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More students should consider remaining on campus after their first year when deciding where to live.

More students should choose to live on campus

The number one comment I hear when I tell people I live in a dorm is “why?” And frankly, I don’t get it.  

Living in a dorm provides me with walking access to my classes. When attending classes, I do not need to worry about the threat of traffic or the task of finding a parking spot, unlike many students who commute to campus each day. Walking allows me to focus on being prepared for class without thinking about things like cleaning off a snow-covered car or getting gas. 

More importantly, living on campus provides me with walking access to my community. I pay a premium to go to an in-person college. In today’s world it’s much more affordable and flexible to get a degree online, but I pay that premium for access to a community. I am within walking distance to the Memorial Union where all of the clubs I partake in meet, and where I can see my friends.  

I spoke to Nate Feng, a first-year political science student who is choosing to return to the dorms as a sophomore. “I love living on campus because it allows me to be closer to my classes and build better relationships with my friends,” said Feng.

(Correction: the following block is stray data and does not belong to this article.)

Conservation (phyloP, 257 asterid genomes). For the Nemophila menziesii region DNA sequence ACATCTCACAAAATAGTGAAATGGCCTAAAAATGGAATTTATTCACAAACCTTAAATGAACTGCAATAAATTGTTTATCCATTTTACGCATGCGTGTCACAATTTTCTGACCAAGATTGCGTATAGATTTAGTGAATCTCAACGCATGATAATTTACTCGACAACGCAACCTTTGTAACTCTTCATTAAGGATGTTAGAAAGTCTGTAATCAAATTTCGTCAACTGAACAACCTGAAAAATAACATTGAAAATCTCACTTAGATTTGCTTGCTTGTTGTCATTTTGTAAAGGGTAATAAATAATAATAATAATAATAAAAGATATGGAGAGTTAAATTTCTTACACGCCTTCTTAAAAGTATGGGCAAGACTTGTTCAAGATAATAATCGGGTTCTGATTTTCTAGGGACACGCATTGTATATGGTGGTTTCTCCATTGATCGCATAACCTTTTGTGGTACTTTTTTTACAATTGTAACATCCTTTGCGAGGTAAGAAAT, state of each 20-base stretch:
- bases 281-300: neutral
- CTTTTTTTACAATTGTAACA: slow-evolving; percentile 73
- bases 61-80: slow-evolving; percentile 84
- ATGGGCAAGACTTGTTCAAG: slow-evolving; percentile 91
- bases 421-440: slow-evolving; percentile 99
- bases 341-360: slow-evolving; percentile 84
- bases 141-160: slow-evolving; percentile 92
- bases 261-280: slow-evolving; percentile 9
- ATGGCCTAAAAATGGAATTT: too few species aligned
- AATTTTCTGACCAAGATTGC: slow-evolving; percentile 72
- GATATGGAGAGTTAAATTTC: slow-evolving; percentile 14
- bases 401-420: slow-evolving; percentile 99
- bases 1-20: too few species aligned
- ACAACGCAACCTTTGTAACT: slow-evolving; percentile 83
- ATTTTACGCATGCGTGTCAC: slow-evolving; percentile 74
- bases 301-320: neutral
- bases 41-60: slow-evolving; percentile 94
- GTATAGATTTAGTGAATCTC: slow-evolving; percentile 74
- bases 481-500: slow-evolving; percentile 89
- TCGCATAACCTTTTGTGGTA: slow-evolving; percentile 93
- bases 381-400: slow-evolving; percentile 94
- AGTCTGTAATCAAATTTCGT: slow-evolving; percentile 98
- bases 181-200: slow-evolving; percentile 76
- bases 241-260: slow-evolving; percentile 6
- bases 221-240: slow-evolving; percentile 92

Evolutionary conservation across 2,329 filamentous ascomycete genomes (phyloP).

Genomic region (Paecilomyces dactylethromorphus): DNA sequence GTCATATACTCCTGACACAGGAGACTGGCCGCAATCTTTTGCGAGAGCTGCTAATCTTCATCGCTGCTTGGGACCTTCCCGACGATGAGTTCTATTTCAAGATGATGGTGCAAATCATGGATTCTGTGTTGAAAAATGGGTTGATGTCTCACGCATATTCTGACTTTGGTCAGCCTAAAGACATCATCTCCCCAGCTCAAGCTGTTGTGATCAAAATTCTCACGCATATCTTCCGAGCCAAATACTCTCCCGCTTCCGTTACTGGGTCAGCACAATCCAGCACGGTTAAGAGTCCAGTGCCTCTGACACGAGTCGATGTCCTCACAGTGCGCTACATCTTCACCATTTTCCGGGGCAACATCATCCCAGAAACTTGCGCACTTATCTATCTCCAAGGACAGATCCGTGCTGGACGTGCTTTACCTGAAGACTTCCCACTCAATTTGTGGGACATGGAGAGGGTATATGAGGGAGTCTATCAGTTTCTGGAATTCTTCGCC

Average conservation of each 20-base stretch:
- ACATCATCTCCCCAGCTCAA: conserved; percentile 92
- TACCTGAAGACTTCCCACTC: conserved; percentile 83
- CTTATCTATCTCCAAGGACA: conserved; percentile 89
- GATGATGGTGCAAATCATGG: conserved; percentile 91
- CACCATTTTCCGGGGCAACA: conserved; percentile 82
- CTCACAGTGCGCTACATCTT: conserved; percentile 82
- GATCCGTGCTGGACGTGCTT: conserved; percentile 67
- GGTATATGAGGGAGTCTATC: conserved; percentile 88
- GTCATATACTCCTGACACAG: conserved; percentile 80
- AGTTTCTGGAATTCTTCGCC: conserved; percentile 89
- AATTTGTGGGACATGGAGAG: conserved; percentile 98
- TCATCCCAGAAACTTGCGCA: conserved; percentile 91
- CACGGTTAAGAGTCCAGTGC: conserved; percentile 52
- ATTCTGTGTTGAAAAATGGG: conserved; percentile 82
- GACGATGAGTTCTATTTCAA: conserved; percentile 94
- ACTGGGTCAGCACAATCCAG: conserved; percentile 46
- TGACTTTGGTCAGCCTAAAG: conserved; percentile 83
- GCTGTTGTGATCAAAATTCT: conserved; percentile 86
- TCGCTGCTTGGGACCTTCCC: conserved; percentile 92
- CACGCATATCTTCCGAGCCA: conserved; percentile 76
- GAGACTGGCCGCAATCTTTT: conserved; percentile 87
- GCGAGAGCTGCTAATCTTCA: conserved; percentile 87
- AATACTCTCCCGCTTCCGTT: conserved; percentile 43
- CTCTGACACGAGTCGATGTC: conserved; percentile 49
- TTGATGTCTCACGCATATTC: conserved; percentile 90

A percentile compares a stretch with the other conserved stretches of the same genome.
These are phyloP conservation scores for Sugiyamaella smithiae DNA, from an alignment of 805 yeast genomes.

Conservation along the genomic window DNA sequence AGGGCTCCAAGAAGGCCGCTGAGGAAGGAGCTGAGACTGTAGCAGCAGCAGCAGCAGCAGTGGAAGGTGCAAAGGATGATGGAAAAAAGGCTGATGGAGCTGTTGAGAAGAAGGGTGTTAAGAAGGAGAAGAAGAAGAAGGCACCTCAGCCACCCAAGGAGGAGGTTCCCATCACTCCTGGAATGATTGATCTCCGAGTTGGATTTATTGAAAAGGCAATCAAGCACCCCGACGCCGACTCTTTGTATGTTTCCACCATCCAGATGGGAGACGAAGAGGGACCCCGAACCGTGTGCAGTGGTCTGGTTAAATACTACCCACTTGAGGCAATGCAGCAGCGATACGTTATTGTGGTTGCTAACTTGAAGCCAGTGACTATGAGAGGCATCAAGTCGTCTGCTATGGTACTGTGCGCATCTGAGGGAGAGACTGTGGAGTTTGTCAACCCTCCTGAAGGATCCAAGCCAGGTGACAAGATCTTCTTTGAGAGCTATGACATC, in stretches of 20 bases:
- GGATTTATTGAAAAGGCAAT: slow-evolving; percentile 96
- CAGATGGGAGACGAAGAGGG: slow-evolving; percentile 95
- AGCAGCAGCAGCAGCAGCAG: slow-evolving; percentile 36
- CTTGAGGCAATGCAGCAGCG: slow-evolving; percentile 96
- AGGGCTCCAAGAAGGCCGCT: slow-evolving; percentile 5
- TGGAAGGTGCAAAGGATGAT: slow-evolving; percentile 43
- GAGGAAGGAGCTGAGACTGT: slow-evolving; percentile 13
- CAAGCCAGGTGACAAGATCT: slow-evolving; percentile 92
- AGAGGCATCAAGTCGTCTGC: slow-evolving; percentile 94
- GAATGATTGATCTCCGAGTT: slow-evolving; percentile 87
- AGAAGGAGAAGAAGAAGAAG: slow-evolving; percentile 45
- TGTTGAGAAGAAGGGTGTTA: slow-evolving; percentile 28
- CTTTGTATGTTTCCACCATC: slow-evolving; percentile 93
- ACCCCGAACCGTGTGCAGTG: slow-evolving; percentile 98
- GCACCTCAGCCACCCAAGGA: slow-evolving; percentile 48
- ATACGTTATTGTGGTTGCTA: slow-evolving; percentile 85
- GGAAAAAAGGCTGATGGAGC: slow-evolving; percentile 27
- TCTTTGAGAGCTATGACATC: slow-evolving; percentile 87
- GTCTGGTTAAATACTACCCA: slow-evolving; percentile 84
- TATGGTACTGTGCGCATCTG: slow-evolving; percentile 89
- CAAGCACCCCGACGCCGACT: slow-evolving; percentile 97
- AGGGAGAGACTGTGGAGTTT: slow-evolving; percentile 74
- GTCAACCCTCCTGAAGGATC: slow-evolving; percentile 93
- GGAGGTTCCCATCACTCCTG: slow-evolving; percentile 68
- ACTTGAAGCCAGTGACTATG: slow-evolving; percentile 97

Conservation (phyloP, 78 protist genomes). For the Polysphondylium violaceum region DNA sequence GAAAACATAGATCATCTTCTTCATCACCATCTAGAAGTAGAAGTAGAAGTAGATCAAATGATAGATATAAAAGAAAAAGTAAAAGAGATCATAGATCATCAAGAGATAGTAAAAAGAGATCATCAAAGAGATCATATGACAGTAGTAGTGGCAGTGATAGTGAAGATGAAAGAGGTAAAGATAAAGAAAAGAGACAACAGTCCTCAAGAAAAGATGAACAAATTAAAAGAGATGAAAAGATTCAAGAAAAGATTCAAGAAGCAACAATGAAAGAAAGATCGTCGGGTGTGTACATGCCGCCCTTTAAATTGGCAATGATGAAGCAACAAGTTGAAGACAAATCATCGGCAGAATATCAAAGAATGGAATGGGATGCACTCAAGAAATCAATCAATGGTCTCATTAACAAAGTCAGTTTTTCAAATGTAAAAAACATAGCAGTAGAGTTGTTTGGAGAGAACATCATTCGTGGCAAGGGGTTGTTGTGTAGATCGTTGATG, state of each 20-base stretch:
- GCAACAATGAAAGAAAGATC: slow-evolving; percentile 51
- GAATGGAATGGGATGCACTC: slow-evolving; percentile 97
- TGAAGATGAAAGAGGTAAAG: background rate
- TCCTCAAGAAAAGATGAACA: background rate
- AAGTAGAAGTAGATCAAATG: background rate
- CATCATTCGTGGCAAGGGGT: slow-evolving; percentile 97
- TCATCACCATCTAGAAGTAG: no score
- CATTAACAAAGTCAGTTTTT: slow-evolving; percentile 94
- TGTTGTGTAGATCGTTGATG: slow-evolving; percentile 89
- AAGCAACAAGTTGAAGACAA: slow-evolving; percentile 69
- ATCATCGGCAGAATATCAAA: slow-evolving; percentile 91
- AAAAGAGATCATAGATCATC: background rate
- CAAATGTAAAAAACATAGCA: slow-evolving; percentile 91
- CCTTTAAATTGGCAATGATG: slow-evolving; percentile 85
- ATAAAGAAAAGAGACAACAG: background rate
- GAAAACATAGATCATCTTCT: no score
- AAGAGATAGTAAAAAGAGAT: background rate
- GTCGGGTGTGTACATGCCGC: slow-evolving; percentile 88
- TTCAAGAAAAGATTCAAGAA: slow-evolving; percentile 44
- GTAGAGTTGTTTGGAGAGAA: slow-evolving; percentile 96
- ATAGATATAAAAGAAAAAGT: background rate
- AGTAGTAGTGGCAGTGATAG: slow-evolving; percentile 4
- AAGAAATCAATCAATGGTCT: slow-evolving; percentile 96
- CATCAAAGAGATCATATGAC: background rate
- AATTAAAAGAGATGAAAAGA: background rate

Another reason to stay on campus is that it’s better for the planet. As third-year student Beau Michaud says, “I live on campus because it gets me more exercise and I don’t have to be dependent on a car.” 

I can understand the hesitancy to stay on campus. The off-campus apartment complexes have marketed themselves in a way that promotes a false narrative of scarcity. Students do not have time to think critically about their living arrangements due to the fear tactics used by places such as the Avenue, demanding that you sign a lease in October.

This isn’t just the fault of the Avenue’s management. The university has allowed the dorms to fall into disgusting disarray. The university does not need to hear about the condition of dorms from a consulting firm. Ask any freshman in the Stewart complex and you will quickly discover the consensus that deferred maintenance deters students from returning to dorms.

Living off campus isn’t only a preference; it’s a problem. When the large off-campus complexes were built, Orono had parking minimums for new construction. This, in combination with a slim bus schedule, has created a car-dependent campus. This hurts the walkability of our community and expands our carbon footprint.  

Once the University of Maine properly invests in the future of on-campus residences, we will have a more engaged student body and a better campus community. It will not happen overnight, but I have hope. With the addition of single-user bathrooms to upper-class dorms, the future is bright. If you can afford to live on campus next semester, I encourage you to do so.  

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